That perspective leaves the door open for the tanks to be resized at a later date. But even at a lower capacity - as an indicator, a retrofit project for a ULCS by Mitsui OSK Line envisions an 11,000m3 tank with bunkering in both Europe and Asia - the refuelling operation will require a bunkering vessel on a bigger scale than most available today. The likely solution is for a dedicated bunker vessel to be built. But as no gas supplier has been confirmed - Total is in pole position given its memorandum of understanding with CMA CGM signed in February this year - and any order for a newbuild bunkering vessel will follow that decision.
The nine ships - the largest containerships currently on order - will be powered by what will be the most powerful dual-fuel engines ever built. Winning that order is a further milestone for WinGD, which was already celebrating some major achievements this year after securing two multi-vessel orders to power dual-fuel Aframax tankers - the biggest gas-fuelled tankers so far.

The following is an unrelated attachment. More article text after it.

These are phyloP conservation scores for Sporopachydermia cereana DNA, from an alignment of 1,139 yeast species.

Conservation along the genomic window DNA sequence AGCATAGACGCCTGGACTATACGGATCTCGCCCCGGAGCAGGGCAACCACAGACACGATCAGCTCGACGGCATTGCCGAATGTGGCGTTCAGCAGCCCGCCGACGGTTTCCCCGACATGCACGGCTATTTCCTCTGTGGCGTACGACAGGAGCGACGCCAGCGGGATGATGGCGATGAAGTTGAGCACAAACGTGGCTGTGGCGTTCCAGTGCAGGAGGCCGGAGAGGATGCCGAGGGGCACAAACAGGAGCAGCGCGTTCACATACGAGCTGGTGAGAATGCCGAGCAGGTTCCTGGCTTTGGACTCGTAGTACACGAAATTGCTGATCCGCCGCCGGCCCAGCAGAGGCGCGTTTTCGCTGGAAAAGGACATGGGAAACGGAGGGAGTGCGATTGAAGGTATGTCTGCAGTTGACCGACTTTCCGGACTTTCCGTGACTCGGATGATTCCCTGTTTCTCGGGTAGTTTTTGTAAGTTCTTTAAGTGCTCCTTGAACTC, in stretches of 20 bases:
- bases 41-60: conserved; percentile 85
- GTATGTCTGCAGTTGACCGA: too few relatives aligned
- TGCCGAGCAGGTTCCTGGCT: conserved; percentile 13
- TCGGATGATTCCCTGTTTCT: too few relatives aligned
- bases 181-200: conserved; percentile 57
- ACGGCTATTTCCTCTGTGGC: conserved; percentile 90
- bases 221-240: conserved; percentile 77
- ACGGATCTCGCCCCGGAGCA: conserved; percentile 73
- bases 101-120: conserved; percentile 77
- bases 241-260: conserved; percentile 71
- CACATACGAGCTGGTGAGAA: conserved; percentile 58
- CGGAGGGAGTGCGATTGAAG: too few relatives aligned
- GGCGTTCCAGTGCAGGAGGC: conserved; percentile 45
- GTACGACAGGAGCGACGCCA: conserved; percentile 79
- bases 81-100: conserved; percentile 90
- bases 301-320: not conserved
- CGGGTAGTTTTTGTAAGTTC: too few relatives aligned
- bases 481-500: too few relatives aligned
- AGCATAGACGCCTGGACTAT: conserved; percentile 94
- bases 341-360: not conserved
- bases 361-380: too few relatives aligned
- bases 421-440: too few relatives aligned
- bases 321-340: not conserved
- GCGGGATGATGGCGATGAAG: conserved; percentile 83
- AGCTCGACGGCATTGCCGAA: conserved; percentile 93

Rudolf Wettstein of WinGD attended Gas Fuelled Ships to present case studies based on the Aframaxorders, for Sovcomflot and AET. But while those tankers will use 620mm bore X62 engines, the ones required by the CMA CGM ships are much bigger. The 12-cylinder, 920mm bore X92 engines will be rated at 63,840kW at 80rpm.
Ludovic Gérard, vice president of owned fleet, CMA CGM, said: “With this move to LNG energy, CMA CGM is moving ahead for a greener shipping. We selected WinGD engines for the main propulsion on the grounds of their experience in dual-fuel engines and our positive feedback on the two-stroke Generation X engines.”